“…one shouldn’t judge a man harshly for doing what the times demanded.”Anthony Marra, Mercury Pictures Presents
Title: Mercury Pictures Presents
Author: Anthony Marra
Genre: Historical Fiction
Pages: 416 (Hardcover)
Published: July 19th, 2022
My Rating: ★★
Read: 11/17/2022 – 11/22/2022
I was super excited about this one. The synopsis drew me in, the cover is gorgeous, the setting is fantastic, the premise is promising… but I found myself utterly bored and impatient to finish.
The book mainly follows Maria’s story, an Italian immigrant who moved to America with her mother. At the start of World War II, she is working for Mercury Pictures. This was a turbulent time for Hollywood for a lot of immigrants given the stigma against people coming from countries aligned with the Axis powers. As the war carries on, Maria and the others have to navigate the changes that come with wartime as well as figures from Maria’s past.
I loved the concept of all of this, but it fell flat for me. There were too many characters. I couldn’t name half of them from memory if I tried. The plot was chaotic, or I should say plots. This felt like two different books. There were some funny lines, so I’ll compliment the witty writing (actually, it was well-written altogether). Still, I’m not really sure what the full picture of the book was. There were too many jumps and not enough character development.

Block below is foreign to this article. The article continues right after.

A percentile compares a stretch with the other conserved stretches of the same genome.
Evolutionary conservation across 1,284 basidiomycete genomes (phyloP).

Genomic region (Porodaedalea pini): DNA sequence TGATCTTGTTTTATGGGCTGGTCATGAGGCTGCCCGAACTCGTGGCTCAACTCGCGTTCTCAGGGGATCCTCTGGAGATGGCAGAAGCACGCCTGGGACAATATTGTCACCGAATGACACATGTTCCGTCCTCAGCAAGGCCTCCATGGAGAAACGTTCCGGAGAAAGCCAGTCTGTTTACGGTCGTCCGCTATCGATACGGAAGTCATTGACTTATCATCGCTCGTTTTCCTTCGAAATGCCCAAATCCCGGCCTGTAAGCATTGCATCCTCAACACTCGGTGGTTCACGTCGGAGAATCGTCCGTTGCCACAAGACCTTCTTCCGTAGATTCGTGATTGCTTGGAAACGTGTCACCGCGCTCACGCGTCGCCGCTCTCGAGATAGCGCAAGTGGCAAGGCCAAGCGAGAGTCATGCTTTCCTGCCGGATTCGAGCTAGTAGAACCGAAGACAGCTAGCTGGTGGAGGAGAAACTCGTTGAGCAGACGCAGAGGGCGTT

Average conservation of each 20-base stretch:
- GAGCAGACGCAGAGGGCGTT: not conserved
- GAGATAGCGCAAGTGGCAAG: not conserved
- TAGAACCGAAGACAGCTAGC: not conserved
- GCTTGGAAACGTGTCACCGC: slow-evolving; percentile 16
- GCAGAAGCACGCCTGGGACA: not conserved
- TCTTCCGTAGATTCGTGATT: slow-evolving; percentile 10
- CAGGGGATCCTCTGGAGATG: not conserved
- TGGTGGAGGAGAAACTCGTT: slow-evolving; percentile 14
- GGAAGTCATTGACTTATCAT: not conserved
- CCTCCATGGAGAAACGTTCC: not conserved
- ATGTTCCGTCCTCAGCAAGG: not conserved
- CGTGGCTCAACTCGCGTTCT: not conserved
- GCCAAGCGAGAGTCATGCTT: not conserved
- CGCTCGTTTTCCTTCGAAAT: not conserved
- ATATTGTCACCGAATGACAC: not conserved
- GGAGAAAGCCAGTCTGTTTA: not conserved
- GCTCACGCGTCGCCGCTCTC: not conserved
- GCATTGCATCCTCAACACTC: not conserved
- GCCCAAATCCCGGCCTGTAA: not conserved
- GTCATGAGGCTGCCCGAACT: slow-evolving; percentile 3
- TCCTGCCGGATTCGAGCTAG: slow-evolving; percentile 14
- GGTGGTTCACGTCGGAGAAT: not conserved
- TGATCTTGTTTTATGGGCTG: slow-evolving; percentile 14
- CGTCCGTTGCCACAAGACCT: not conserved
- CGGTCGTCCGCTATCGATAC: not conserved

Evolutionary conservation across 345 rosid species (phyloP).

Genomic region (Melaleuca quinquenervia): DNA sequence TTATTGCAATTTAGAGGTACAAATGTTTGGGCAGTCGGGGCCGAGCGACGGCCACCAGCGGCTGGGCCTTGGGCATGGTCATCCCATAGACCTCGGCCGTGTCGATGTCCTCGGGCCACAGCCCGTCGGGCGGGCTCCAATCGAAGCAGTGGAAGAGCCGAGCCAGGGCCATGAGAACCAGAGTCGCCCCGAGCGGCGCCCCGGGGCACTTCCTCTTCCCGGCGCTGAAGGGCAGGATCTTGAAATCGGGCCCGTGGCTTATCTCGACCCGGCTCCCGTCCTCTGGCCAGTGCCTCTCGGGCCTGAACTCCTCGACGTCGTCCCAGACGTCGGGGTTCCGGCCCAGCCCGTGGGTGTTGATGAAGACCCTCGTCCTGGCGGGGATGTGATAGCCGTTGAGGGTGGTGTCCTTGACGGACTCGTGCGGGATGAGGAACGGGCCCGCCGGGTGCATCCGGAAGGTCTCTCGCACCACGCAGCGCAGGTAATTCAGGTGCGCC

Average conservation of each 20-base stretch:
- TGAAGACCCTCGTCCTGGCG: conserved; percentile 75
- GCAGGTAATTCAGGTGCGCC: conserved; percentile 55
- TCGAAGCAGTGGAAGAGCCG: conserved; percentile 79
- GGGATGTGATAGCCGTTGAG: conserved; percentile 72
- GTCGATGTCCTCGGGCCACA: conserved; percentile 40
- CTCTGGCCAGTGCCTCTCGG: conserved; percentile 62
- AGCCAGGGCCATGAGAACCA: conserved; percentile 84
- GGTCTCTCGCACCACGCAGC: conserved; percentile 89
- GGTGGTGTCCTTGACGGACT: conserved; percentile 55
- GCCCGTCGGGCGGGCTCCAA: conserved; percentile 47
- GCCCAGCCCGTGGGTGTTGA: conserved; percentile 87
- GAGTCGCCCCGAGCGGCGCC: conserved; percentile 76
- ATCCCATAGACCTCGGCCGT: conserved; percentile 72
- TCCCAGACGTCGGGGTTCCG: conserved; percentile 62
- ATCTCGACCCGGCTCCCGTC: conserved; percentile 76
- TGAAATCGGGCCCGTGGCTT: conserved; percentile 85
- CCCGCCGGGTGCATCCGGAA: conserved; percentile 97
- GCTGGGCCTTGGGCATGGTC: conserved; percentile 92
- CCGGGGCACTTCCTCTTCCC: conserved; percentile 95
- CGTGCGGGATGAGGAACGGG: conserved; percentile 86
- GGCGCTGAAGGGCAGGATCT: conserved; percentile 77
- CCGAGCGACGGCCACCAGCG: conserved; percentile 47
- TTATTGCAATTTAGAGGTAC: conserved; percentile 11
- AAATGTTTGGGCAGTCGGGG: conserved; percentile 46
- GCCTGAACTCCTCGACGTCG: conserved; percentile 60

Likes & Dislikes:
What I liked:
- Some witty lines that made me laugh out loud. I don’t do that often.
- The subject matter. It’s not often discussed how immigrants from places like Japan, Germany, Italy, etc. were treated in America during the war.
What I didn’t like:
- There were some really harsh lines against Christians and Christianity in general. Why does any religion need to be insulted? This had little bearing on the plot/characters.
- Too much was squeezed into one book. It seemed like it was going for a literary vibe but it didn’t work given all of the extra things going on.
- The characters had modern-day voices. Politics were handled much differently then than they are now.
The anti-Christian sentiments early on in the book definitely left a poor taste in my mouth and I was wary throughout the rest of the book. It’s disappointing more than anything. I’m cautious of any book/author that feels the need to put down someone’s beliefs just for the sake of doing so. It wasn’t an interesting enough book for me to look past it, either.